Human mouth in 'a permanent state of disease' by: Clifford Fram, AAP National Medical Writer
PEOPLE can brush their teeth as much as they like, but our mouths will never be as healthy as those of our ancient ancestors.
Modern food, particularly processed sugar and flour, has decreased the amount of good bacteria in the human mouth, allowing bad bacteria to take over, which results in tooth decay and gum disease.
The human mouth is in "a permanent state of disease", says Professor Alan Cooper, director of the University of Adelaide Centre for Ancient DNA (ACAD).
Why Snacking at Night Is Bad For You
By Tia Ghose, LiveScience Staff Writer | LiveScience.com â 19 hrs ago.. .
Eating that bowl of Cocoa Puffs at night may be much worse than having it in the morning. The body tends to turn more of that food into fat at night, while turning it into fuel during the day, new research suggests.
The study, published yesterday (Feb. 21) in the journal Current Biology, found that mice's ability to regulate their blood sugar varied throughout the day. In addition, disrupting their circadian clock, which signals sleep and wakefulness among other things to the body, caused them to put on more fat.
By Suleiman Al-Khalidi
AMMAN | Wed Feb 20, 2013 11:54am EST
(Reuters) - Syrian museums have locked away thousands of ancient treasures to protect them from looting and violence but one of humanity's greatest cultural heritages remains in grave peril, the archaeologist charged with their protection said.
Aleppo's medieval covered market has already been gutted by fires which also ripped through the city's Umayyad mosque. Illegal excavations have threatened tombs in the desert town of Palmyra and the Bronze Age settlement of Ebla, and Interpol is hunting a 2,700-year-old statue taken from the city of Hama.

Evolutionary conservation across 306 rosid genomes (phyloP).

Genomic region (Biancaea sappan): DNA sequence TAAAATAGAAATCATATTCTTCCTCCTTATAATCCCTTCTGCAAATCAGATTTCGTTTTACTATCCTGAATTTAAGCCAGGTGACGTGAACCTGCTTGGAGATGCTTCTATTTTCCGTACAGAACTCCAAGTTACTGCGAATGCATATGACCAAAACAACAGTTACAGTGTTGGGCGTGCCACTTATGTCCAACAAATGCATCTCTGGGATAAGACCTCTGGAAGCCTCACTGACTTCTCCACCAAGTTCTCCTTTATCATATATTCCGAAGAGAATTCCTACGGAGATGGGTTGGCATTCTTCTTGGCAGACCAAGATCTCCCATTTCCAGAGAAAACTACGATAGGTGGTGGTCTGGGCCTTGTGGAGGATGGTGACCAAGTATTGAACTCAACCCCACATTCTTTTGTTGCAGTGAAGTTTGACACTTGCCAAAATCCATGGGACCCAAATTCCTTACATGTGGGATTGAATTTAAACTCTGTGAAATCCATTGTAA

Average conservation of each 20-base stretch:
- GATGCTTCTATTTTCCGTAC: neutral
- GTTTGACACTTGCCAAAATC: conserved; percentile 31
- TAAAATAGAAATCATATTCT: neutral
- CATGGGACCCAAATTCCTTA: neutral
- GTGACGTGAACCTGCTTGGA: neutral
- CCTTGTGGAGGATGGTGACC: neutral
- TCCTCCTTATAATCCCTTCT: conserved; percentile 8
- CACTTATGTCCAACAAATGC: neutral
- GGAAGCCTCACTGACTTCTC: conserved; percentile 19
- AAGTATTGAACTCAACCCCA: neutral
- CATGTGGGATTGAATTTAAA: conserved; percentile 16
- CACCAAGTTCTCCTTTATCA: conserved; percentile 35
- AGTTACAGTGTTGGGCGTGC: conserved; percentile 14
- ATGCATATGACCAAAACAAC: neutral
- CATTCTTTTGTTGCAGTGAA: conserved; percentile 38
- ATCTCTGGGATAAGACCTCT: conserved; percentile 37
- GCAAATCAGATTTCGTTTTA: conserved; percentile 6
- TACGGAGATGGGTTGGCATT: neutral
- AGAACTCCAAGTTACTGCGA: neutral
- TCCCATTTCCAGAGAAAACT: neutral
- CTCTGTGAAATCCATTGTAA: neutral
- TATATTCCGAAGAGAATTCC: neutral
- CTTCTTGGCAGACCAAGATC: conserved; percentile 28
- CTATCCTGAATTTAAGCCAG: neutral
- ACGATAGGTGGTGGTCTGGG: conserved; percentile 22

In a country which also boasts stunning Crusader castles, Roman ruins and a history stretching back through the great empires of the Middle East to the dawn of human civilisation, the task of safeguarding that heritage from modern conflict is a daunting responsibility.
Top Egypt archaeologist sees hope for future in past
By Tom Perry, Reuters
CAIRO - The keeper of Egypt's archaeological treasures sees hope for the nation's future in its pharaonic past.
Mohammed Ibrahim, head of the antiquities ministry, likens Egypt's turbulent emergence from autocracy to the periods of decline that afflicted the nation on the Nile between the fall and rise of its three ancient kingdoms.
"We have passed through similar periods like that, even in antiquity," said Ibrahim, custodian of the pyramids, tombs and temples that bare witness to one of the world's oldest civilizations. "Every time Egypt passes through this period, it recovers very quickly, very strongly."
2013-02-19 By Khalid al-Taie in Baghdad
The Iraqi Ministry of Tourism and Antiquities on Monday (February 18th) announced it has authorised six foreign teams to start archaeological excavations at a number of ancient sites.
"As part of its work programme for the current year, the ministry has reached agreements with six archaeological teams from Italy, the United Kingdom and the Czech Republic," Hakim al-Shammary, director of the tourism minister's media office, told Mawtani.
The teams will begin excavations at a number of sites, particularly in the south, he said.
"Among the sites to be excavated are ancient hills such as Tal Abu Tuwaira in the city of al-Nasiriya, Tal al-Baqarat in al-Kut and Tal Abu Shathar in Maysan province, as well as other sites in al-Dalmaj marshes," he said.
YORK.- A team of archaeologists from the University of York are to travel to the roof of the world to discover, survey, and record mountain archaeology in the Nepalese Himalayas.
The Himalayan Exploration and Archaeological Research Team (HEART) will spend four weeks documenting high-altitude artefact scatters, rock shelters and formerly inhabited hand-cut cave systems that were used either as settlements and tombs dating back to the 3rd century BC.
The five-strong team, led by Dr Hayley Saul, of the Department of Archaeology at York, will be based in the Mustang valley in the Annapurna massif where they will use digital 3D imaging to survey and record the features as part of a new initiative to piece together the prehistory of the high Himalayas.